At a certain point, the customer thought of a “collection software package.” We did not even measure this combination of keywords in Ahrefs because it made less than 10 queries per month. Who would write a web page optimized for 10 queries per month? I would! Because this query can only be entered into a search engine by someone looking for a solution to a specific problem. The term “software package” is indeed so precise that it can only come from a professional looking for a solution. It is this type of query that will bring you leads and boost your conversion rate.
It is, therefore, necessary to sort through the keyword proposals to retain only those that correspond to a real intention to buy. Even if this query only makes 10 visits per month.
Long-tail SEO: definitions and statistics
91.8% of searches on the Internet are of the “long-tail” type, i.e., each request generates less than 100 queries per month. However, these long-tail queries generate only 3.3% of the traffic. Your inbound marketing strategy MUST be a long-tail strategy if you want to increase your conversion rate. But it has to be smart; the Internet methods have not helped me at all.
Here are some statistics about long-tail keywords:
- they account for 91.8% of search engine queries
- the conversion rate for long-tail keywords is 36%
- they individually generate research volumes <1000/month
- they represent 3.3% of online traffic
- they are made up of more than 4 keywords
Let’s do a little exercise. Imagine that you want to promote your services as a market research agency in the English-speaking world.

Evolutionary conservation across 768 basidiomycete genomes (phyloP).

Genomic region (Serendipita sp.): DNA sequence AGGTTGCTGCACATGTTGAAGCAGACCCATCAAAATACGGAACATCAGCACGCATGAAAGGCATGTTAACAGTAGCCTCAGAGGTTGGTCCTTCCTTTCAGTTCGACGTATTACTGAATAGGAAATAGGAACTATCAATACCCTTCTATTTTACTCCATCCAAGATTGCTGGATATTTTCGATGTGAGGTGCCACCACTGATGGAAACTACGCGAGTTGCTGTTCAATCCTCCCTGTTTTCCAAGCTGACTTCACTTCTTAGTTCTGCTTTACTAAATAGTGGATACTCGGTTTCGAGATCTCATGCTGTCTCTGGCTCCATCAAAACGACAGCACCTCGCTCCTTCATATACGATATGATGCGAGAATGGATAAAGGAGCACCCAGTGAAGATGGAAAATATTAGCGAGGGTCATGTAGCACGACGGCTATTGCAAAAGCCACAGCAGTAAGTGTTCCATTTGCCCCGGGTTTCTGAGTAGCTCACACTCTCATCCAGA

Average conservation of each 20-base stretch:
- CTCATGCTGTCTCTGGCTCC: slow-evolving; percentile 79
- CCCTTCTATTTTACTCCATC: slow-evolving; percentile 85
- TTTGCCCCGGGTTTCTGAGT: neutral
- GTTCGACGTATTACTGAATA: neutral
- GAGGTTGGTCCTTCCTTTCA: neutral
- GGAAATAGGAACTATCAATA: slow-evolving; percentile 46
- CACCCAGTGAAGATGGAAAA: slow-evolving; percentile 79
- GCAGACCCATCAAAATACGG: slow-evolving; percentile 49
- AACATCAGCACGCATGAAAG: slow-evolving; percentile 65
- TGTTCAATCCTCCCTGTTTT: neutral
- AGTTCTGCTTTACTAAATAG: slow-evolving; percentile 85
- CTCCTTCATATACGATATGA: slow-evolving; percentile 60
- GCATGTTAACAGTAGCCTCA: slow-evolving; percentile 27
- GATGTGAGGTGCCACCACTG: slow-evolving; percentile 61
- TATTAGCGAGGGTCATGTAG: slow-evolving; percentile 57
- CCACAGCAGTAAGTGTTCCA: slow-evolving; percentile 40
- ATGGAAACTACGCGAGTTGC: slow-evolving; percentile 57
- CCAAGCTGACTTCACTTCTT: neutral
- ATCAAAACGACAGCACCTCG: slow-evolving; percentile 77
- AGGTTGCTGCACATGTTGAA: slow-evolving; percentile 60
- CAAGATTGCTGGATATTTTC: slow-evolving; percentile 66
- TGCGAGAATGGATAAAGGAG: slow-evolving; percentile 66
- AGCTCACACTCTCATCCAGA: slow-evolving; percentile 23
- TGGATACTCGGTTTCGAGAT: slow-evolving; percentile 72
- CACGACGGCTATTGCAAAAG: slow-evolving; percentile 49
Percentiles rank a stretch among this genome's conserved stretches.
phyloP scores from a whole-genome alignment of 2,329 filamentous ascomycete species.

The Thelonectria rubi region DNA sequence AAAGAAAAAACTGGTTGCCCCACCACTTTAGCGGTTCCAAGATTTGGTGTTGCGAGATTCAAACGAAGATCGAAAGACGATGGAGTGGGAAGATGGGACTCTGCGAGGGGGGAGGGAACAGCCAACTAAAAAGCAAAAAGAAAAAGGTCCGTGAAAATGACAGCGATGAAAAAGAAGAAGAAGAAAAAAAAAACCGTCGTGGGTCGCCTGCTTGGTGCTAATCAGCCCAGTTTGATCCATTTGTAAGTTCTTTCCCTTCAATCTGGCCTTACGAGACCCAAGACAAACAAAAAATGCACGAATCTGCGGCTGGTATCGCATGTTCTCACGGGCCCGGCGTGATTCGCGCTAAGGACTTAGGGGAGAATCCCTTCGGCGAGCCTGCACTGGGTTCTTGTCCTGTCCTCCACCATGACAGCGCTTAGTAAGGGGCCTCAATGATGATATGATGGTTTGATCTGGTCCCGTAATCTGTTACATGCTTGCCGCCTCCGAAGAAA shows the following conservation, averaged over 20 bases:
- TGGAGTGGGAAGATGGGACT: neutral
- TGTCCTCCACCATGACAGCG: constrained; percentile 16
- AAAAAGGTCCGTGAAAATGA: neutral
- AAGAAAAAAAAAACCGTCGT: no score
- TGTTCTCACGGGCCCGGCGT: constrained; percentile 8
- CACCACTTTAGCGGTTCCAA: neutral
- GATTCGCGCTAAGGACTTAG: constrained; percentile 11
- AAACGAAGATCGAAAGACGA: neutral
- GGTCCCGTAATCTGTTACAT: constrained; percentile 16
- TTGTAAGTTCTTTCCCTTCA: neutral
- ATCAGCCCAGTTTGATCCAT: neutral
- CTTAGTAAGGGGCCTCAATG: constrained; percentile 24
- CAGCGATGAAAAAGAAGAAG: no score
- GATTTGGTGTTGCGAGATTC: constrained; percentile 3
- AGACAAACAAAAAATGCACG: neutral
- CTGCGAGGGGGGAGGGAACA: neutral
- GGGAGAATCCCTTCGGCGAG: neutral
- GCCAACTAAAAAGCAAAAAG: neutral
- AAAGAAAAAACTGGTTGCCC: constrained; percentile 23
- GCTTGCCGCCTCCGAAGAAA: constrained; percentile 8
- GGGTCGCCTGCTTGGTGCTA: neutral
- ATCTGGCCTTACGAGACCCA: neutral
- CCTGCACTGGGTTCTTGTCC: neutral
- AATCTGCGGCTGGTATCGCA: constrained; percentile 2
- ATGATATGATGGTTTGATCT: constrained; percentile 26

Naturally, you will target the keywords “market research.” The volume is relatively high (20,000/month), but the difficulty is almost impossible (85).
Ahrefs suggests that we take an interest in “how to do market research.” The volume is less, but the difficulty is still immense. The problem with this research is that those who do it have no idea what market research is and are probably interested in doing it themselves. So, they have no interest in buying market research services, and the conversion rate will remain low or even zero.
The research that seems to be the most promising is the research that yields the lowest volume. I refer to it as a “market research agency.” The volume is only 150/month, but those who type these keywords are looking for something specific: a market research agency. They are not looking for what market research is, nor how to do it. They are looking for someone to do it. And that’s why this long-tail search is so much more relevant than the others.
A variant could be “market research firm.” Again, the volume is small, but the intention is clear.
In conclusion, the 2 pages to be created in priority are those that generate the least volume but have the highest probability of conversion.
Improving your SEO is essential to survive in the internet jungle. Whether in B2C or B2B, an inbound marketing strategy always pays off.
Optimizing your web pages is therefore essential to generate leads. But it is also necessary to identify the right keywords.
The classic search for keywords according to their volume and difficulty is not a suitable method. It is necessary to focus first on the keyword combinations that correspond to a willingness to buy.
One way to identify these keywords is to use your common sense first. Always ask yourself if this request is likely to be made by a future customer.
The other way is to ask your customers and prospects how they found you. It’s simple, effective, and reliable.
Tags: marketing strategy